Saturday, May 25, 2013

economy and sentiment

Once upon a time, my mother was a sewer. She sat before her Singer treadle and cranked out clothing; little matching dresses and shirts and skirts and trousers and coats for her children, shirts for my father, both long sleeved and short in an endless array of plaid, and dresses for herself. Dresses crisply cotton at first, full skirted fifties frocks, then Fortrels and the assorted synthetics of the sixties and seventies and then back at last to cotton, the styles ever simpler.
Her final garments for herself were A-line summer shifts that she wore year round it seemed. My father self-medicated his arthritis by building great, hot, roaring fires in the wood stove and my mother would flit about the house red faced and sleeveless in self defense.
I suppose because fabric was not readily available as she began her sewing life, she developed an understandable tendency to buy in bulk, to stock up, to take advantage of a bargain.
Today, quilters refer with pride to their 'stash' but the whole concept of more being better was completely lost on me as a girl.
 Almost anything can be a source of angst for the adolescent. When we are young, even our parents better qualities may be viewed with suspicion.
This was certainly true for me.
Even though I knew how to sew very young, I took Home Economics along with everybody else. It was the economy part that ended up being a source of embarrassment to me though.

It seemed that no matter what garment we were sewing at school, my mother had fabric for it waiting in the wings.
I would lug the bolt of fabric dutifully off to class and cringe inwardly as the teacher and other girls stared round eyed as I hastily laid out my pattern pieces and snipped an insignificant bit off the end of the bolt.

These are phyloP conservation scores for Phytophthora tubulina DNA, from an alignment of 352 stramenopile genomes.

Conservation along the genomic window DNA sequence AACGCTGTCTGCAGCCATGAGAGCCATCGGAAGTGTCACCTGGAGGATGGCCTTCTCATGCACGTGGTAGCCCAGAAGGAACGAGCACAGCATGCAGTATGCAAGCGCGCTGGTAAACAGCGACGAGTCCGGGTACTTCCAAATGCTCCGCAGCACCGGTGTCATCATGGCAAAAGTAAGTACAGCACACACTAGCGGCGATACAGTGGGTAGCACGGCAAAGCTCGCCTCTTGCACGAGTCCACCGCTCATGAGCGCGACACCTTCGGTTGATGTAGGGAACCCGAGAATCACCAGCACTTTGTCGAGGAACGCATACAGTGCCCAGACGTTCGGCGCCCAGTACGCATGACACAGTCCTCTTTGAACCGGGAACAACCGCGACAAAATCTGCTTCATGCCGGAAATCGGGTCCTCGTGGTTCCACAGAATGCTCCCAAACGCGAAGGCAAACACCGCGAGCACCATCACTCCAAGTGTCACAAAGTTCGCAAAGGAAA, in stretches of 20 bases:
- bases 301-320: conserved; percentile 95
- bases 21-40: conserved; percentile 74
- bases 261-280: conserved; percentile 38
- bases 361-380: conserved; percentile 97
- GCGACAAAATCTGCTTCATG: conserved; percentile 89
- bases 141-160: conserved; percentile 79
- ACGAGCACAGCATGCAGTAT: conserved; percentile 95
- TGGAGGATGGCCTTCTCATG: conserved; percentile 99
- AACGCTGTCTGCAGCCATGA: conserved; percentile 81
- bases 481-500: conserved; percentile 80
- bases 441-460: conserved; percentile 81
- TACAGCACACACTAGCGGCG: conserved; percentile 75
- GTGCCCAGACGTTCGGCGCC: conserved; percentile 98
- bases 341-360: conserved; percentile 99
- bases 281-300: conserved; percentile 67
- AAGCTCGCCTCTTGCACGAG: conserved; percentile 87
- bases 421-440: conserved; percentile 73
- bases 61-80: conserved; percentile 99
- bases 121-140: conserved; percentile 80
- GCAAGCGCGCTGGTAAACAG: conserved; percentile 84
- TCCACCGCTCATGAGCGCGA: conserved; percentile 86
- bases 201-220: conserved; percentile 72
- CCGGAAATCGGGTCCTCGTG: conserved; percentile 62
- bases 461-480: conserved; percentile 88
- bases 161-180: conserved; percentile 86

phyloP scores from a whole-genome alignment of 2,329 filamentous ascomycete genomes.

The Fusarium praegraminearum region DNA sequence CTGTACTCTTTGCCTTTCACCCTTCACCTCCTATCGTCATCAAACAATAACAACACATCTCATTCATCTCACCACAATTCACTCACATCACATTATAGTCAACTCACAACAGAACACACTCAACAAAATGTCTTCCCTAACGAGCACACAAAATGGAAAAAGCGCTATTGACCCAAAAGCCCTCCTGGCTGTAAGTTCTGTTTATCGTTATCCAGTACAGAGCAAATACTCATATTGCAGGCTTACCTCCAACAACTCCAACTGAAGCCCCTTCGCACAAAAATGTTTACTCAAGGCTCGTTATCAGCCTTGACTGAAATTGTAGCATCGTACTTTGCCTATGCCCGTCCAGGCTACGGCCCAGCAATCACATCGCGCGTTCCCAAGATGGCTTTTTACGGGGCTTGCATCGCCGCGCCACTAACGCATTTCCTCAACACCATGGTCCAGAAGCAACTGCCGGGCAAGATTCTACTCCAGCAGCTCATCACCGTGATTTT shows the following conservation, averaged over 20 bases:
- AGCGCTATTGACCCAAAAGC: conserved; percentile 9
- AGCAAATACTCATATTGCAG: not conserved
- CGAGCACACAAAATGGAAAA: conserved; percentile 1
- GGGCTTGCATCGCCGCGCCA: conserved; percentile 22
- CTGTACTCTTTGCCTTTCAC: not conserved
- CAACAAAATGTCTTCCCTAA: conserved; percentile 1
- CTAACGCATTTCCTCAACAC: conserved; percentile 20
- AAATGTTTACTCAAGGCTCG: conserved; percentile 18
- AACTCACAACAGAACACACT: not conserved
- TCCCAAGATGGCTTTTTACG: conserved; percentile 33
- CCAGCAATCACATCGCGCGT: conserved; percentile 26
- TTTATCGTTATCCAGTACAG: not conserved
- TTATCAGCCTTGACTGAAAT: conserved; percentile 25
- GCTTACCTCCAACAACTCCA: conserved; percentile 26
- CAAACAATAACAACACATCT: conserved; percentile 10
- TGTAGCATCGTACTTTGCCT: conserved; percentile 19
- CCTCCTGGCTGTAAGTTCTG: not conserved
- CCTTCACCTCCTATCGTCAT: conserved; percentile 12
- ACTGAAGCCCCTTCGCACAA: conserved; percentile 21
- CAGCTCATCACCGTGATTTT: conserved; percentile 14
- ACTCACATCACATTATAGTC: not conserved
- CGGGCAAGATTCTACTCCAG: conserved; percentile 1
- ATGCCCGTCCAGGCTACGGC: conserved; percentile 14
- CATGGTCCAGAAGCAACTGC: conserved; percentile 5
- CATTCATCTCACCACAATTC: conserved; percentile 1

I suggested weakly once that I preferred to whack off a piece of less conspicuous size to take to school but my mother, unmoved by either popular sentiment or my own, remained steadfast.
She felt there would be inevitable waste with my approach.
Just once, I wanted to unfold a piece of fabric, and smooth it out on the large table, and find that I had just the right amount of fabric. Just the amount the pattern packet had helpfully suggested that I buy. Just the economical amount.
Fortunately, embarrassment wasn't fatal and in time, I grew up and formed my own philosophy of economy.
Influences are powerful, especially early ones and I have thanked my mother many times for her gifts to me. For her steadfastness. For her industry and creativity and wisdom. And lately, for her fabric a'plenty.
I have been working on a quilt.
It needed a special back.
Something appropriately masculine.
Something appropriately large too.
Several meters of plaid fabric from the sixties and seventies, left overs from making shirts for my father still remained; a remnant of my mothers stash. (wow, remnant! what a pun)
This fabric has been waiting in the wings.
There was more than enough. It was the perfect blend of economy and sentiment.

1 comment:

Peg said... wonderful that you were able to go back and use some of your mom's fabric, and that it brought back memories as well as being useful!